Venus Lacy rises to fame, suffers from depression, and finds a way for salvation
Lacy documents her story of basketball fame, mental illness, a weight gain, and faith to News 12
CHATTANOOGA (WDEF) – When Rhyne Howard won the WNBA Rookie of the Year Award three weeks ago, the Chattanooga area applauded, and for obvious reasons.
Howard was born and raised in the area, and her mother, RJ Avery, was a standout basketball player at Brainerd High School.
One of Avery’s teammates at Brainerd was a 6-4, powerful post player named Venus Lacy.
Little did Avery or anyone else know how Lacy’s rise to fame contributed to her downfall, and how she found her way back to salvation.
Lacy doesn’t know if anyone would remember her accomplishments, so she wanted to introduce herself to people this way: “Hi. My name is Venus Lacy. You may know me as one of the best post players in women’s college basketball history. My story is more than just about basketball. My story is more than about fame.”
Basketball led Lacy to national prominence. First in Chattanooga. Then, in Ruston, Louisiana at Louisiana Tech University. Later, the 1996 USA Women’s Dream Team and a gold medal.
About 18 months later, Lacy got into a car accident while playing for the Seattle Reign of the ABL. She left basketball for a couple years, then returned to the WNBA with the New York Liberty, but it was clear the sport was behind her, and her depression began.
“One minute, everything was great. The next minute, everything was bad. I just wanted to give up. I just wanted to take my life. I didn’t want to live. Why? You know? What have I done so wrong to deserve this?”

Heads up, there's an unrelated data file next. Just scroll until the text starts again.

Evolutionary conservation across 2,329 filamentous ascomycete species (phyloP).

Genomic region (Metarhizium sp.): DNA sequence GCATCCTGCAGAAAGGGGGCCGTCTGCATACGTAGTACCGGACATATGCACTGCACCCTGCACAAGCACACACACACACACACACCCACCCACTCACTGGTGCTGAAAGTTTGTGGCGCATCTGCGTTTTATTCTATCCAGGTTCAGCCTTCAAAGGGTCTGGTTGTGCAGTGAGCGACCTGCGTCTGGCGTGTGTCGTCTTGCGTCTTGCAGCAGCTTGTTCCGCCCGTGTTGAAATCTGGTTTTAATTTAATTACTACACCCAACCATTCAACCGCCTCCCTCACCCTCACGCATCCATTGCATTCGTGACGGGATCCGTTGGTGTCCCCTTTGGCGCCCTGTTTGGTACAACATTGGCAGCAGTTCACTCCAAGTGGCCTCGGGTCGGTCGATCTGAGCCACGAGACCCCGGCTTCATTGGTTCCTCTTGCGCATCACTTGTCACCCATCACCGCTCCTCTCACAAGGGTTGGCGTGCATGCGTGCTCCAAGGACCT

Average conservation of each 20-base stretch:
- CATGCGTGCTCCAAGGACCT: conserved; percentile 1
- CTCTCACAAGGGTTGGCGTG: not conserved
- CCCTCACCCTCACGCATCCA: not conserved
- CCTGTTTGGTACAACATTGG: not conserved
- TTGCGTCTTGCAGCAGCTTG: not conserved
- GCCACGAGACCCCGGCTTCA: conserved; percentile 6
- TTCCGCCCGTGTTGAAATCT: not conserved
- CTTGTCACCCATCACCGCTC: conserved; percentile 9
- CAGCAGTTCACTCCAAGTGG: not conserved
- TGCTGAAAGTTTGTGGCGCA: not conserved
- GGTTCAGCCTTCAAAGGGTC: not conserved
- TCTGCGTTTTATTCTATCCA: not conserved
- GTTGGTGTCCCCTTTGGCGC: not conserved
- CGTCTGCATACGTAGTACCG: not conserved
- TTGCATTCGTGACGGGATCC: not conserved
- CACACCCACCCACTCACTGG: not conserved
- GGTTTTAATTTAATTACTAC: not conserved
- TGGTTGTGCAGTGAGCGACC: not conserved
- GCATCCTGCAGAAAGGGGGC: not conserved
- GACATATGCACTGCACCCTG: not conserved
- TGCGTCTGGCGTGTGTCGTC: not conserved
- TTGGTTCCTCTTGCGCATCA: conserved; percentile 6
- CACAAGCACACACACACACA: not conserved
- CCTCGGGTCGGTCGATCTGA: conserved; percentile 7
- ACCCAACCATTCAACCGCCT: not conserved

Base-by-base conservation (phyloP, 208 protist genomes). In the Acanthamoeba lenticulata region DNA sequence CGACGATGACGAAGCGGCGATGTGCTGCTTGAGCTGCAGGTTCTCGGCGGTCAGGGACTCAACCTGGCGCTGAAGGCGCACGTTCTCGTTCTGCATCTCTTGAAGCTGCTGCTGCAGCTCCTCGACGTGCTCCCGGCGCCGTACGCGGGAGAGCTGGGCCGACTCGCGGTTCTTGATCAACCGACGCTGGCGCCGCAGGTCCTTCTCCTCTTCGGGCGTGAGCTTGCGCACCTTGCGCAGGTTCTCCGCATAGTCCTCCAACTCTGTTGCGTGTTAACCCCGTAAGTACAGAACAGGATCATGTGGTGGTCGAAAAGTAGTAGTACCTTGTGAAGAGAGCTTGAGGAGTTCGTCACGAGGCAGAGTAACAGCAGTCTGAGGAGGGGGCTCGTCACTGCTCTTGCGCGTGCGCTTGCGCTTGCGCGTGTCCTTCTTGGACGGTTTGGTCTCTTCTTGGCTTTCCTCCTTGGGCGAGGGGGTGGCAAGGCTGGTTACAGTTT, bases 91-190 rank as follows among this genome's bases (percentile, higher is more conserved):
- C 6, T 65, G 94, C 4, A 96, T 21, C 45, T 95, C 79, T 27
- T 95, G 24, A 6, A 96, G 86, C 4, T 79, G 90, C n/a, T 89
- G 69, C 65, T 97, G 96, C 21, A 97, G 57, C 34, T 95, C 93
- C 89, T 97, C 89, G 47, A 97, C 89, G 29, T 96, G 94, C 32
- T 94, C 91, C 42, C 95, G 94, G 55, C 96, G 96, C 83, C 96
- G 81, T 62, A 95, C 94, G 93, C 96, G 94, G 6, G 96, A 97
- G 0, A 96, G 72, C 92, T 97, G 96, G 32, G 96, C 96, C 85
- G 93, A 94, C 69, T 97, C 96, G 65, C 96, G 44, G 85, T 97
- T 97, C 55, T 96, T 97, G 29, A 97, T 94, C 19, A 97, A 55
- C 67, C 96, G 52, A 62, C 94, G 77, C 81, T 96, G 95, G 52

Things got so bad that Lacy swelled up to 400 pounds. She tried telling her friends and family she didn’t feel right, but mental illness then was something people needed to – quote – get over.
“I just wanted everybody to leave me alone. And, then you pick up weight. And you’re not eating. And you know something’s wrong with your body, but everybody else is telling you ‘Ain’t nothing wrong.’ So, now, you’re thinking you’re crazy.”
On top of that, Lacy had a child, Alex. As a result, a woman suffering from depression learned she added post-partum depression. She felt overwhelmed, with no one to turn to who understood.
“I didn’t know, at the time, when you have a baby, you have (post-partum depression)… you know? You go through it. I didn’t know that. I didn’t know anything about that. (My family) all went through it. They had kids before me.”
In 2009, Lacy’s mother – her best friend and self-described rock – passed away. A year later, Lacy stopped being friends with someone else she was close to due to what she called abuse.
A shift occurred. Through her faith, Lacy found herself again. Learned her self-worth. She also learned she still has a purpose on this Earth, and it may return to the place it all started: Brainerd High School.
“I want to motivate. I want to inspire young athletes. Young women. People. Children. Families. I believe in faith. I believe in God. I believe in myself. I’m stronger than what I thought I was. And my name is Venus Lacy.”
Lacy is in the process of writing her memoir.
She says none of what she writes is meant to hurt anyone.
Besides hoping Alex grows up to be successful, one thing Lacy wants is to reunite with her 1984 Brainerd High School champion teammates.
And to meet Candace Parker.
But, ultimately, teach kids the game of basketball can be used to learn life lessons.